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Slaughter pig prices

Markus Fiebelkorn is anticipating an average of 1.40 euros over the year for Germany

Slaughter pig prices in Germany are likely to increase soon but the annual mean is set to remain below the average over the past 20 years. This is at least what market analyst Markus Fiebelkorn of the Danish Pig Producers' Association (Danske Svineproducenter) is anticipating. According to the forecast he delivered during EuroTier, the average slaughter pig price in Germany in 2021 could be in the 1.40 euro/kg range over the year as a whole. It is unlikely to be any higher due to the embargos imposed on German pork by third countries due to African swine fever (ASF). However, this does not rule out the possibility that the 1.40-euro mark may perhaps be surpassed occasionally in the summer, for instance.

According to Fiebelkorn, other countries with high exports to third countries, such as Spain and Denmark, are benefitting from Germany's absence in this sector. The price differences for slaughter pigs are therefore high. According to data published by Interessengemeinschaft der Schweinehalter Deutschlands (German pig farmers' interest group, ISN), this difference currently amounts to 33 cents and 35 cents per kilogramme slaughter weight compared to prices in Denmark and Spain respectively. This is also attributable to the current pig 'backlog' in Germany; the actual difference due solely to the ban on exports is likely to be around 20 cents to 25 cents.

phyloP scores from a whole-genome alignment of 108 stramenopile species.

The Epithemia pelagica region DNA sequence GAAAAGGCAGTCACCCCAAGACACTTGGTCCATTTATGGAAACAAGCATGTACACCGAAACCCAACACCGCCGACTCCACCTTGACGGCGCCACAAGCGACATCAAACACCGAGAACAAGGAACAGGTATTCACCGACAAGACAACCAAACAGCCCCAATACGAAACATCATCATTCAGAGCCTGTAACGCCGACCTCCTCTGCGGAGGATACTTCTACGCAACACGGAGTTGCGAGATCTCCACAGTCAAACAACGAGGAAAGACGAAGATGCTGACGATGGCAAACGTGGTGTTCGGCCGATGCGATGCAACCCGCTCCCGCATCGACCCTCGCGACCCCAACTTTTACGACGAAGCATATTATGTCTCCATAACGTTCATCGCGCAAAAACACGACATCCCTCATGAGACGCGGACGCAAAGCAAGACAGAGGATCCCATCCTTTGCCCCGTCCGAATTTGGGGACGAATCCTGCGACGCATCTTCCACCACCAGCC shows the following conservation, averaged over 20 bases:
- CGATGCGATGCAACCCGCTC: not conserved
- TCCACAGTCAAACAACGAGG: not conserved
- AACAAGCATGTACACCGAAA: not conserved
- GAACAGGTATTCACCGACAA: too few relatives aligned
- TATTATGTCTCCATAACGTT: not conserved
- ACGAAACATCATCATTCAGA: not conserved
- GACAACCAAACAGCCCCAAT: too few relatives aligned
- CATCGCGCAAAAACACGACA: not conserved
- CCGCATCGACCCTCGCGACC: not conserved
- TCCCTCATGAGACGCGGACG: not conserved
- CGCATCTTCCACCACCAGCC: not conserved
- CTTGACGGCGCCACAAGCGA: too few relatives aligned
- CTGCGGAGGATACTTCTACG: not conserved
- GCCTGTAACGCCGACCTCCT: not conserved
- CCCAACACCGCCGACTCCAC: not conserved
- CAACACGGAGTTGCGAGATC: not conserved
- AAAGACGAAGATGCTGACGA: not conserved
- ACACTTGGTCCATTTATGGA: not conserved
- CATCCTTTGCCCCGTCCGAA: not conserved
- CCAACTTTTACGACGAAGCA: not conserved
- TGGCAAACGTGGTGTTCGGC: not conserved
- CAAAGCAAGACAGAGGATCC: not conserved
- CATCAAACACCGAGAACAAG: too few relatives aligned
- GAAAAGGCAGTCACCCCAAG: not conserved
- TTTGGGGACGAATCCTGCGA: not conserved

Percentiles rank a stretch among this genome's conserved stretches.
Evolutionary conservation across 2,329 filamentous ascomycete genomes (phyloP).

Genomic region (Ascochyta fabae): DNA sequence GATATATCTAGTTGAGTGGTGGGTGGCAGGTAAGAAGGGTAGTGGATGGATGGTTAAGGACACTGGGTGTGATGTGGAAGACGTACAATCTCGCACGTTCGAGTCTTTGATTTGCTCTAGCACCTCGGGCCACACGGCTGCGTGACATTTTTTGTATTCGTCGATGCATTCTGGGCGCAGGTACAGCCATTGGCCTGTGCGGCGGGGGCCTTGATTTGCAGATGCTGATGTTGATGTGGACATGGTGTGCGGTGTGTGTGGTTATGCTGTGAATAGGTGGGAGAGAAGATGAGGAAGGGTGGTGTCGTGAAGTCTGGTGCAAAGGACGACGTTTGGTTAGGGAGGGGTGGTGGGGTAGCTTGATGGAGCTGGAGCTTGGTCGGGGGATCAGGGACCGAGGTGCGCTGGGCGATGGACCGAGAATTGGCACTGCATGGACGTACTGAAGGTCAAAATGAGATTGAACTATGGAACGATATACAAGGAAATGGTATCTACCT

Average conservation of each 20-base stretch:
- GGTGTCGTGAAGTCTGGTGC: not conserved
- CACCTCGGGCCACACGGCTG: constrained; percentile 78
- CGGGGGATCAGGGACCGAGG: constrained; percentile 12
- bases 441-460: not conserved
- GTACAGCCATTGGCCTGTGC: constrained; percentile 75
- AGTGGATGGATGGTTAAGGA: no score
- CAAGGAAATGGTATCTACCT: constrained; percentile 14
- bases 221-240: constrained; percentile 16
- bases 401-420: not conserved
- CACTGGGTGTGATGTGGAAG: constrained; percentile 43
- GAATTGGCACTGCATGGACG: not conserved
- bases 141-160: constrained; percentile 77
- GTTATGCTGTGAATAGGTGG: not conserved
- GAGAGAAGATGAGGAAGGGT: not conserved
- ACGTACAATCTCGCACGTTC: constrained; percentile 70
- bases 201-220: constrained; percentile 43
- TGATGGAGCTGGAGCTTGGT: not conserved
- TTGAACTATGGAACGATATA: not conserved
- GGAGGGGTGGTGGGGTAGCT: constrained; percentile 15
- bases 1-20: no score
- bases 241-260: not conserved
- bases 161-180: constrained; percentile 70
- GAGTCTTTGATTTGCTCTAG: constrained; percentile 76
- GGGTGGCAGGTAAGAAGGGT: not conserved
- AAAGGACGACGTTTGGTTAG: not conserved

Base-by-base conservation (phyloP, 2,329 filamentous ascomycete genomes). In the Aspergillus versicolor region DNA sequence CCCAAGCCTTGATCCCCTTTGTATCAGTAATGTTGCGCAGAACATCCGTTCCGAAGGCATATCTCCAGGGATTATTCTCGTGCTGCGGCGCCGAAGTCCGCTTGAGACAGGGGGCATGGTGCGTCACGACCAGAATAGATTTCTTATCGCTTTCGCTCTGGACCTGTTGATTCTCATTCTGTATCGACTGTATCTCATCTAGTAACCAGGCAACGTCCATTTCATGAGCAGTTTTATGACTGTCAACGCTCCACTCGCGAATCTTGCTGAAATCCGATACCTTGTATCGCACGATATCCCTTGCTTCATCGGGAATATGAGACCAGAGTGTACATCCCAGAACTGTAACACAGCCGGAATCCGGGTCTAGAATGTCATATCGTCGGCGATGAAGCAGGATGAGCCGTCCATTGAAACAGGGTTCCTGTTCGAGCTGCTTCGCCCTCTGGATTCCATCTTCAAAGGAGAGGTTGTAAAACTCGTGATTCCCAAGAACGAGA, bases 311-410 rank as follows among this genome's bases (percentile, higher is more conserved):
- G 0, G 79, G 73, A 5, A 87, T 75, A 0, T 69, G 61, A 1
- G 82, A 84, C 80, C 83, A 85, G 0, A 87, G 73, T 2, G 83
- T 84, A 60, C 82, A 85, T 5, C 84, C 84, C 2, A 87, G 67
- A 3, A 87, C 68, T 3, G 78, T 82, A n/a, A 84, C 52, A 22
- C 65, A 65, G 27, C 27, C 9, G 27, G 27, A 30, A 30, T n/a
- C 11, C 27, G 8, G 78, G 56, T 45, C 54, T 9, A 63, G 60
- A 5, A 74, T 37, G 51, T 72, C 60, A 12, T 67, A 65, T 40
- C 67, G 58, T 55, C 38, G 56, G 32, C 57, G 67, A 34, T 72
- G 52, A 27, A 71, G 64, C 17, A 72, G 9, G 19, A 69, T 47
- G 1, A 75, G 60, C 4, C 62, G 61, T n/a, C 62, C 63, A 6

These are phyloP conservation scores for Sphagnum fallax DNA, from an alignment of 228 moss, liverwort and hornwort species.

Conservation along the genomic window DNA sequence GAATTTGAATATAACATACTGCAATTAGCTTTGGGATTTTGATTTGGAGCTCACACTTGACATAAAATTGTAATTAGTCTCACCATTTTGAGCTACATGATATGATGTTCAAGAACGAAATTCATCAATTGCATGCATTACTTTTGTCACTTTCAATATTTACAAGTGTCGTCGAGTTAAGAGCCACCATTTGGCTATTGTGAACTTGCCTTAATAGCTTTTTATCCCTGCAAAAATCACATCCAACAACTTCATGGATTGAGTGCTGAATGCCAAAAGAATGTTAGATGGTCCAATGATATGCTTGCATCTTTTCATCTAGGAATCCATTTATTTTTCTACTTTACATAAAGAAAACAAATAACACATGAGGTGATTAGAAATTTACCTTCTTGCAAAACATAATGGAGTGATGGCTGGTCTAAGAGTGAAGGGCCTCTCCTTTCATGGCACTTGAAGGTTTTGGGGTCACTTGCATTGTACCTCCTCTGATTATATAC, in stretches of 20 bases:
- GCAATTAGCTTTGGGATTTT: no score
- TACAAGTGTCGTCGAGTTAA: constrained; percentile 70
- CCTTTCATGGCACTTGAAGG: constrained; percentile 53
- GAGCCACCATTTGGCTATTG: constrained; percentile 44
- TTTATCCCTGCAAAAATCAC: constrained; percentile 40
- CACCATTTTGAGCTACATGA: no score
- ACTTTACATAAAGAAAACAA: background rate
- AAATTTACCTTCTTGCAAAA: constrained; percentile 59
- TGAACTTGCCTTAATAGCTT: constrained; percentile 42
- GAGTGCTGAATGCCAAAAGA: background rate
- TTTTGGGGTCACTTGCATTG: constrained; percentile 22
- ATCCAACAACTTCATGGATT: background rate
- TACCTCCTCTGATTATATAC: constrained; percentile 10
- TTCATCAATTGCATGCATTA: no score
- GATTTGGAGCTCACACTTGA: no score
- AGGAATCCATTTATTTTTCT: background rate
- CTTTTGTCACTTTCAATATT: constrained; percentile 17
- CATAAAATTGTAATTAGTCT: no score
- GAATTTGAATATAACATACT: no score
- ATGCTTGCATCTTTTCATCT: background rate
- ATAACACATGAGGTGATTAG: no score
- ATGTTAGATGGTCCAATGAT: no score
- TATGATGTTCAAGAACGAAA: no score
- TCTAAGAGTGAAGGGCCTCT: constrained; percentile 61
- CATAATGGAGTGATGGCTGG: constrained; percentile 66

From the second to the fourth quarters of 2021, the analyst is anticipating an annual piglet price level of around 45 euros per animal in Germany. The supply of piglets throughout the remainder of the year is likely to be slightly lower than demand, particularly as Danish producers have recently acquired additional customers in Poland and the Dutch producers in Spain. Ultimately, however, the flows of goods are regulated by the price.

Fiebelkorn expressed scepticism about whether Germany might soon be rid of ASF unless Poland were to significantly step up its fight against the animal disease. The outbreaks there are widespread rather than localised. In terms of global pork exports, the analyst assumes that Germany's market shares will decline in the longer term. In comparison with Spain and non-European competitors, populations are likely to decrease further, and the producers' production costs are already higher than those of producers in Denmark and Spain and far outstrip costs in Brazil and the USA. These costs are also rising due to the increasing number of regulations and higher wage costs in the meat industry.